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krisek Udaipur - A travel report by Krys
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Udaipur,  India - flag India
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krisek's travel reports

Rajasthan Trilogy. 1. Udaipur. Splendid.

  13 votes
Page: 4 5 6 7 8 9 10 11 12 13 14
The city of Udaipur had a particular chemistry, which is heavily dependent on whether the lakes in the city are full of water or not, I was told. The several palaces and mansions were spectacular, but otherwise there was little to keep me lingering.


Lake Palace
Lake Palace
Udaipur is known to the world also as Venice of the East or the Indian City of Lakes. Frankly, I would strongly disagree with the Venice comparison. Just because a palace had been built on the water of one of the lakes, it does not make it even close to the splendour of Venice, which is unique. And I heard about St Petersburg in Russia that it was the Venice of the East (or was it Venice of the North), which is obviously more adequate, St Petersburg being built on the swamps and having countless number of bridges.

Anyway, weather miraculously cleared as soon as the aircraft entered Rajasthan's airspace. From the airport I took a pre-paid taxi which happened to be a typical vintage Indian car, Ambassador Classic, which resembled Soviet's Pobieda or Poland's Warszawa. It had two couches inside. One at the back and exactly the same at the front. I took the taxi directly to my hotel, and the ride took me through a good part of the old town giving me an overview what there was to see.

After settling down, I arranged for a quick boat ride on the lake. It took one hour and I was under the impression that the skipper was looking for something in the lake rather than allowing me to take pictures of the city's architecture in the setting sun. I heard that there were crocodiles living in the lake which sounded more like a fantasy since the lake had been dry for the last nine years. When I visited, the lake was full for the first time since then. Many locals made it clear to me that I should feel really, really lucky! Otherwise the boat rides would have not been possible, the views of the ‘lake’ and its palace would have been awful and smell would have been even worse. So, I did feel lucky.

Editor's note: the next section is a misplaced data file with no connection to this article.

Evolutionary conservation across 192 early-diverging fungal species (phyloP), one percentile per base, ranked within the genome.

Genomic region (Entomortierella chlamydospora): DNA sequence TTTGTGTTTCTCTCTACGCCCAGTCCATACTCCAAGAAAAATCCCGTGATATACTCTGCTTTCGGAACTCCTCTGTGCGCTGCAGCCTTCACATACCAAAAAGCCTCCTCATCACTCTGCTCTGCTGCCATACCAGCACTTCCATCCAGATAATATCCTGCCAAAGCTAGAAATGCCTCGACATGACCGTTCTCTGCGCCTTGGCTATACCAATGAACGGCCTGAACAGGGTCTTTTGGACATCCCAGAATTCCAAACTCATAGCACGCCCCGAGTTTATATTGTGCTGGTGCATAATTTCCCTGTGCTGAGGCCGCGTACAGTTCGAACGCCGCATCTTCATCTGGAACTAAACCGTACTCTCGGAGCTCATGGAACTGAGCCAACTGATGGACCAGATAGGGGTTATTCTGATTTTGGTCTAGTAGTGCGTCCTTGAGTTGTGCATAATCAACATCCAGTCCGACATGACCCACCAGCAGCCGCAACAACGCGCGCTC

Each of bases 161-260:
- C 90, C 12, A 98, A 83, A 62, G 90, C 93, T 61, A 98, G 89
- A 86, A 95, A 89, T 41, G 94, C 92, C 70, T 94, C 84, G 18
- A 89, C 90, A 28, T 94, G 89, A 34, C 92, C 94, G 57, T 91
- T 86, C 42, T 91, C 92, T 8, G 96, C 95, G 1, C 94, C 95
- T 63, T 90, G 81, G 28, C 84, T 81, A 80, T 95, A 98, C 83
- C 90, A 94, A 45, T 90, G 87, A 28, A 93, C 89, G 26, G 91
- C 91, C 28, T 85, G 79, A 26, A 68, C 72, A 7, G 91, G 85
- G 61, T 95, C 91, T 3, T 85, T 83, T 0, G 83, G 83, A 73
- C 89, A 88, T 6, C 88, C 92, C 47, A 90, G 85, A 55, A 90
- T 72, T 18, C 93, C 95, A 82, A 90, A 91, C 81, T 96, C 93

I went on wandering a little and went up to the palace of the maharaja passing trough a few temples scattered around the old town. That made my day.

Favourite spots:
City Palace
City Palace
The city palace made a great impression. A real residence worthy a maharaja. Many courtyards on various levels, secret corridors, balconies and verandas with lake and city views, ivory doors, marble walls and floors made it a fairy-tale residence. The palace looked spectacular from the outside and truly magnificent in the inside. I am not a museum browser type traveller but this one was worth it. It definitely stirred imagination. And then I was rewarded with a strange ceremony. A long, long procession of people dressed flamboyantly and in perhaps historical costumes, horse carts carrying some (probably) dignitaries and official-looking cars passed by and trough various sections of the palace and its courtyards. I just stood there shooting pictures, although not sure what it was my camera was capturing. It was truly splendid.

What's really great:
Udaipur travelogue picture